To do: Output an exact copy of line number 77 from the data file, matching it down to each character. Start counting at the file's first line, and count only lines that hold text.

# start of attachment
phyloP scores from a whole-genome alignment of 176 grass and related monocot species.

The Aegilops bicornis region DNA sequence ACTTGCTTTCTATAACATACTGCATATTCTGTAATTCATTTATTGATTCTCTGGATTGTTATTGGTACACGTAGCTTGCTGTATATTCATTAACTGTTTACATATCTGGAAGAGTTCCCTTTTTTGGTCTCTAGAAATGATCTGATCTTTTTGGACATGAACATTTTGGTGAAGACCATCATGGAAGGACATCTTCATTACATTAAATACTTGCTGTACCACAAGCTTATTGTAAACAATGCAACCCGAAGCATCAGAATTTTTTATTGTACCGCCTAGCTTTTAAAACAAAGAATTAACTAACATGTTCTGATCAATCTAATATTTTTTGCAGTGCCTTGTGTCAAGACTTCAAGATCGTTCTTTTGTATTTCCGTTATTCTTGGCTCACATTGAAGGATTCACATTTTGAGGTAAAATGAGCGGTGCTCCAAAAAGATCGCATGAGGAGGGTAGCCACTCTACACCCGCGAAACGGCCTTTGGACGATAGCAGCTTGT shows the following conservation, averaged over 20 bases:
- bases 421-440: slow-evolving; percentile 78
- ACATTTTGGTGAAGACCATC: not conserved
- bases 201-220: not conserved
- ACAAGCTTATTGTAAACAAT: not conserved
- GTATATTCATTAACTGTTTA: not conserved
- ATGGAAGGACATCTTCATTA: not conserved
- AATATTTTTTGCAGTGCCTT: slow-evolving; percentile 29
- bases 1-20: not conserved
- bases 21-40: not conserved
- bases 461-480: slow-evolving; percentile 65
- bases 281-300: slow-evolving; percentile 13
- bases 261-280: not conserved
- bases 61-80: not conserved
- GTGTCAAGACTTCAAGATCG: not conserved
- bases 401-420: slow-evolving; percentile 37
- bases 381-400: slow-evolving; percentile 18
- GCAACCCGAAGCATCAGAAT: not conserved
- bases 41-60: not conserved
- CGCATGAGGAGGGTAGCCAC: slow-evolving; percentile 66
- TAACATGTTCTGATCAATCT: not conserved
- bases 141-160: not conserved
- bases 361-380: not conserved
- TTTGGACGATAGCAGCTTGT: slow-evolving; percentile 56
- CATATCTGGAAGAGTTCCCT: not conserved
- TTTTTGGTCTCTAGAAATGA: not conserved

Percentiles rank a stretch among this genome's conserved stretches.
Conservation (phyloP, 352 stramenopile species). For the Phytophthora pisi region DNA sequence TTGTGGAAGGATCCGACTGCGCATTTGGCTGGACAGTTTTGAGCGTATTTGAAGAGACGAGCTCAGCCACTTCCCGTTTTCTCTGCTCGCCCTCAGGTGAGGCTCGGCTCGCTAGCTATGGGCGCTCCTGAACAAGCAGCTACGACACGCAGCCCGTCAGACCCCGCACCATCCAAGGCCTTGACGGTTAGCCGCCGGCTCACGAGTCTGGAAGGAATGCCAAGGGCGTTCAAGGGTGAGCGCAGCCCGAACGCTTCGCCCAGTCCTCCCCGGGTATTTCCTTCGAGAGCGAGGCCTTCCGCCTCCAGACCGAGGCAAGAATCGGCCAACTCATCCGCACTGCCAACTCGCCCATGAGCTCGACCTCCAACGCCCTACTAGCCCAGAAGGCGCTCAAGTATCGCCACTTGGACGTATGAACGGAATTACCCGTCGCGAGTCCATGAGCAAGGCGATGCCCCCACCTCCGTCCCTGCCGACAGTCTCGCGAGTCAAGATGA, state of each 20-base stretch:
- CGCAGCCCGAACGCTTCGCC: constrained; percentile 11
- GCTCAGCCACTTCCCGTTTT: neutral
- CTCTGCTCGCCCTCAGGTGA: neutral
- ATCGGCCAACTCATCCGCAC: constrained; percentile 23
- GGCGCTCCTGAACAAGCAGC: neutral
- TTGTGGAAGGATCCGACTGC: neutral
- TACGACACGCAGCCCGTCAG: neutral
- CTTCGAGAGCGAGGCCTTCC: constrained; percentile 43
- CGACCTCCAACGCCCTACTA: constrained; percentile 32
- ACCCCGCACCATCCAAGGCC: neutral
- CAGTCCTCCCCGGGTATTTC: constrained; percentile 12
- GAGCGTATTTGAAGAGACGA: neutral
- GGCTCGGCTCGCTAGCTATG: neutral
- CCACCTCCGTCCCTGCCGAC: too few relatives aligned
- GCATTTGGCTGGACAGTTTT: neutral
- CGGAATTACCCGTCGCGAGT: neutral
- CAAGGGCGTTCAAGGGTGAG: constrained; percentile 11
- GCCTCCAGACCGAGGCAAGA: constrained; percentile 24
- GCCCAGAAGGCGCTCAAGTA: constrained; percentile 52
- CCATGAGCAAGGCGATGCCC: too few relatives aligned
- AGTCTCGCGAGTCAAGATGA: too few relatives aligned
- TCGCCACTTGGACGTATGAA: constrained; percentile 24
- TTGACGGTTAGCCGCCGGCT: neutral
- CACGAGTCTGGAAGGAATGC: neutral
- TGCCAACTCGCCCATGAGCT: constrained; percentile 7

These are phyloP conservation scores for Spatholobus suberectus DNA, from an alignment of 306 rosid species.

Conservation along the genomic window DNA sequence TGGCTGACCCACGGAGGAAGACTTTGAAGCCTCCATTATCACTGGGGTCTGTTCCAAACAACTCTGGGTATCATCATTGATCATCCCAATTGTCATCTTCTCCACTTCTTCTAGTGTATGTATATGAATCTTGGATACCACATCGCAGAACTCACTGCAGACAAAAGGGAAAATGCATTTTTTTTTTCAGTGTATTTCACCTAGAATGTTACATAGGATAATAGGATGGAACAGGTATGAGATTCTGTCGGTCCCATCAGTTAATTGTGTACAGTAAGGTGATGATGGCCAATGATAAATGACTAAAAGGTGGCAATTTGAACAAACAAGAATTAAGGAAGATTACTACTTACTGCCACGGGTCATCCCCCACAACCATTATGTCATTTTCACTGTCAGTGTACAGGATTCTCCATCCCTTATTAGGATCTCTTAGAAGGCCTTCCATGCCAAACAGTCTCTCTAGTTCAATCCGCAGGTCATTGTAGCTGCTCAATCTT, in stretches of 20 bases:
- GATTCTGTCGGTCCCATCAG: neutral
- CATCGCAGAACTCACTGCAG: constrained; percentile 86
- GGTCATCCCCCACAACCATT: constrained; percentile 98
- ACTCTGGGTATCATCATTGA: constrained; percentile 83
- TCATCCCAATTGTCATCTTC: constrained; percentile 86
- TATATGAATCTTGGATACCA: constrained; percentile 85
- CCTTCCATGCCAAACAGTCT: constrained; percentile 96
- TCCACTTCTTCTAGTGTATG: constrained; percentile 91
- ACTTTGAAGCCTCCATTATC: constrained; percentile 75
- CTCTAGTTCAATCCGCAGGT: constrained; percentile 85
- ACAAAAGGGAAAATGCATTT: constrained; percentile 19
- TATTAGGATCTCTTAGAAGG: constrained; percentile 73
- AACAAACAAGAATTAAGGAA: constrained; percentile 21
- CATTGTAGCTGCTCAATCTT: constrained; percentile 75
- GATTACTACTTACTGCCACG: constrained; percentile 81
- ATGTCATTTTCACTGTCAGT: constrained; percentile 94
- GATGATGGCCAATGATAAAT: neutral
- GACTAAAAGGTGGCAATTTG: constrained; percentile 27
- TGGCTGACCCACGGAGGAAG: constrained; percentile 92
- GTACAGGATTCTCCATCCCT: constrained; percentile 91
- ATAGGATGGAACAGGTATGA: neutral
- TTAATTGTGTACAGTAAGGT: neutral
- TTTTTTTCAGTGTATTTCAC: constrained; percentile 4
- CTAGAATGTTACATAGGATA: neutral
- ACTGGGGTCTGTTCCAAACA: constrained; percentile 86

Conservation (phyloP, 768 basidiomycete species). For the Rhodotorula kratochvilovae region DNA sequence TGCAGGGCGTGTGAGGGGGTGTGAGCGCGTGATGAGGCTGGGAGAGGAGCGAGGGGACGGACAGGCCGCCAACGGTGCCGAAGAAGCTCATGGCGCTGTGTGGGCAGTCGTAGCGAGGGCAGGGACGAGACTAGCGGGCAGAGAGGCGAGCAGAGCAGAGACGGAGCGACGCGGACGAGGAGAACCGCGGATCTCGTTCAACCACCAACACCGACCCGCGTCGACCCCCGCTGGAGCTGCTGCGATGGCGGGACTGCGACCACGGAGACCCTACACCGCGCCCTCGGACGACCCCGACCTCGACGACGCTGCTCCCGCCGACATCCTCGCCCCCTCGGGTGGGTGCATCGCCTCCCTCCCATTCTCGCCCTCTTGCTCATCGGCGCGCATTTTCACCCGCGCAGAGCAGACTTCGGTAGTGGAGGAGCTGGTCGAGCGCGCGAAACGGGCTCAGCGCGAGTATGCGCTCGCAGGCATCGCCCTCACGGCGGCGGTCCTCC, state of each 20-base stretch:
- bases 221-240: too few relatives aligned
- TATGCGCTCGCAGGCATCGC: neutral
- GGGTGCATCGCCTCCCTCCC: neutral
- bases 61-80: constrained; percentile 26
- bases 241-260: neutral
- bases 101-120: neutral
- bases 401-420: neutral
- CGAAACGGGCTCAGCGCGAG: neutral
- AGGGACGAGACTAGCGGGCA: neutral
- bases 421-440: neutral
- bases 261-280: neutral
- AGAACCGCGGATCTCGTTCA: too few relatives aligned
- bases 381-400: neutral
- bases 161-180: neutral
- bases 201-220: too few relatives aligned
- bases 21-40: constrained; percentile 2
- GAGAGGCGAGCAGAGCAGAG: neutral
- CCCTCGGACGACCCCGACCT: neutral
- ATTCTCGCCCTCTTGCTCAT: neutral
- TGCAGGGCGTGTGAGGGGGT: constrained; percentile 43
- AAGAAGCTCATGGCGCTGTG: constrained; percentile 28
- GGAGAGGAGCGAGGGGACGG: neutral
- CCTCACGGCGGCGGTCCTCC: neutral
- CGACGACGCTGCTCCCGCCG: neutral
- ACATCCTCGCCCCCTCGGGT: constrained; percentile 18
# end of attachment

- ATAGGATGGAACAGGTATGA: neutral